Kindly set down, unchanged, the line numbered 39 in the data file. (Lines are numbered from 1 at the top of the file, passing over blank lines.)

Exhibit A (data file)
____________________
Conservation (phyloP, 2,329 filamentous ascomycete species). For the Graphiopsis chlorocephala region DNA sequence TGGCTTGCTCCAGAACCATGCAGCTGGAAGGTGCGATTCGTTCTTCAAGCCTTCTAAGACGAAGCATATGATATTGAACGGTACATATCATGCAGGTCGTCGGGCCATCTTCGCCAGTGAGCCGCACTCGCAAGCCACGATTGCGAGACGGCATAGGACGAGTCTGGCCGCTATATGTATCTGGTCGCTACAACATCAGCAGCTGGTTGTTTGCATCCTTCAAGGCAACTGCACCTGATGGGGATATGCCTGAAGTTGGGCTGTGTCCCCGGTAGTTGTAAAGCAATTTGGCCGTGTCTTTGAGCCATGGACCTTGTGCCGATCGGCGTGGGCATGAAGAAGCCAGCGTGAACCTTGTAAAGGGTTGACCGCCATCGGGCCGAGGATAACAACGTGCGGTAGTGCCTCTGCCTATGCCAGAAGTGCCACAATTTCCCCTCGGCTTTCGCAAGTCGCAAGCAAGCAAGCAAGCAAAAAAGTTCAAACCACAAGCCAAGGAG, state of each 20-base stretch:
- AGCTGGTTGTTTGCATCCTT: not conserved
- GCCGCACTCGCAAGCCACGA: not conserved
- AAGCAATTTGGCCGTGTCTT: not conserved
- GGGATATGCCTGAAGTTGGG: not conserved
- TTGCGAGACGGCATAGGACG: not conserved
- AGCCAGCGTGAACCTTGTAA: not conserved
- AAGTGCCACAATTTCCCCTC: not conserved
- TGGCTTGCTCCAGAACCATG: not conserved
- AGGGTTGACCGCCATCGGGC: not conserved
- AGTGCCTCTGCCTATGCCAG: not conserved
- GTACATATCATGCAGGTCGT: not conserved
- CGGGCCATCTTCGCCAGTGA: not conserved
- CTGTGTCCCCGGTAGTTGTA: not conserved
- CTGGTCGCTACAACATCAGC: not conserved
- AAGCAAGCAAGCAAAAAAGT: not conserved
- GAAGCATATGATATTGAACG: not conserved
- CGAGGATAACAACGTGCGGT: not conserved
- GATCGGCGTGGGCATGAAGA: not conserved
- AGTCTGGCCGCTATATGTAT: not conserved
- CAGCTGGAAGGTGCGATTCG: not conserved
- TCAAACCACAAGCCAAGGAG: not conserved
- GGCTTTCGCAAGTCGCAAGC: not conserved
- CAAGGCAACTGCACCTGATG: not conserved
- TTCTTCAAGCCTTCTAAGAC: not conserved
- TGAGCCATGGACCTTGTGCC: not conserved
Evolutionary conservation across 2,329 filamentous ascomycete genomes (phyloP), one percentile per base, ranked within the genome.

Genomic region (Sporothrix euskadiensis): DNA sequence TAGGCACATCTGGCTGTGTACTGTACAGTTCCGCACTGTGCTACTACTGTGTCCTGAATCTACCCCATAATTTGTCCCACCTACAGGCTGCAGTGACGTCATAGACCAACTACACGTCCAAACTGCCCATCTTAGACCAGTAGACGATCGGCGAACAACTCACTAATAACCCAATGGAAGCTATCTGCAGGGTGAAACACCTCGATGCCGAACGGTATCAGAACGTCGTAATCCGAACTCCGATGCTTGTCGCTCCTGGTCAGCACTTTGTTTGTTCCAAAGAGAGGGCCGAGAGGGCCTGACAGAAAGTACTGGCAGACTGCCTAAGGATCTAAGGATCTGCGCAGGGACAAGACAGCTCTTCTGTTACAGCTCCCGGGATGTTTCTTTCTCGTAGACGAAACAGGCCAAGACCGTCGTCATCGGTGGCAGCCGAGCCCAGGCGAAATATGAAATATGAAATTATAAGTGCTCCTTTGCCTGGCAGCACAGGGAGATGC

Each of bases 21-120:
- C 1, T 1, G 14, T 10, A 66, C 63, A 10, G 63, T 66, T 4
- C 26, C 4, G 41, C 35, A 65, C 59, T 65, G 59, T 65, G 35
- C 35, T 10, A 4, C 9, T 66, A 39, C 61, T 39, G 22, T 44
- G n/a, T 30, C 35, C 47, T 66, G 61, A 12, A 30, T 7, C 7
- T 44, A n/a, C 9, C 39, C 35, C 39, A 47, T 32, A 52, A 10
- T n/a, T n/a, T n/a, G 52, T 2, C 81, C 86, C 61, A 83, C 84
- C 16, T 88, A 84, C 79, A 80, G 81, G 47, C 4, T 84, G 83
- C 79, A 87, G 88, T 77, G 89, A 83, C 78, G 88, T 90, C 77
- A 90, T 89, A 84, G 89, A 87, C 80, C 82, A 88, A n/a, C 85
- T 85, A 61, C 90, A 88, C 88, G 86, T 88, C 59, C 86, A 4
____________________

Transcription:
- T 85, A 61, C 90, A 88, C 88, G 86, T 88, C 59, C 86, A 4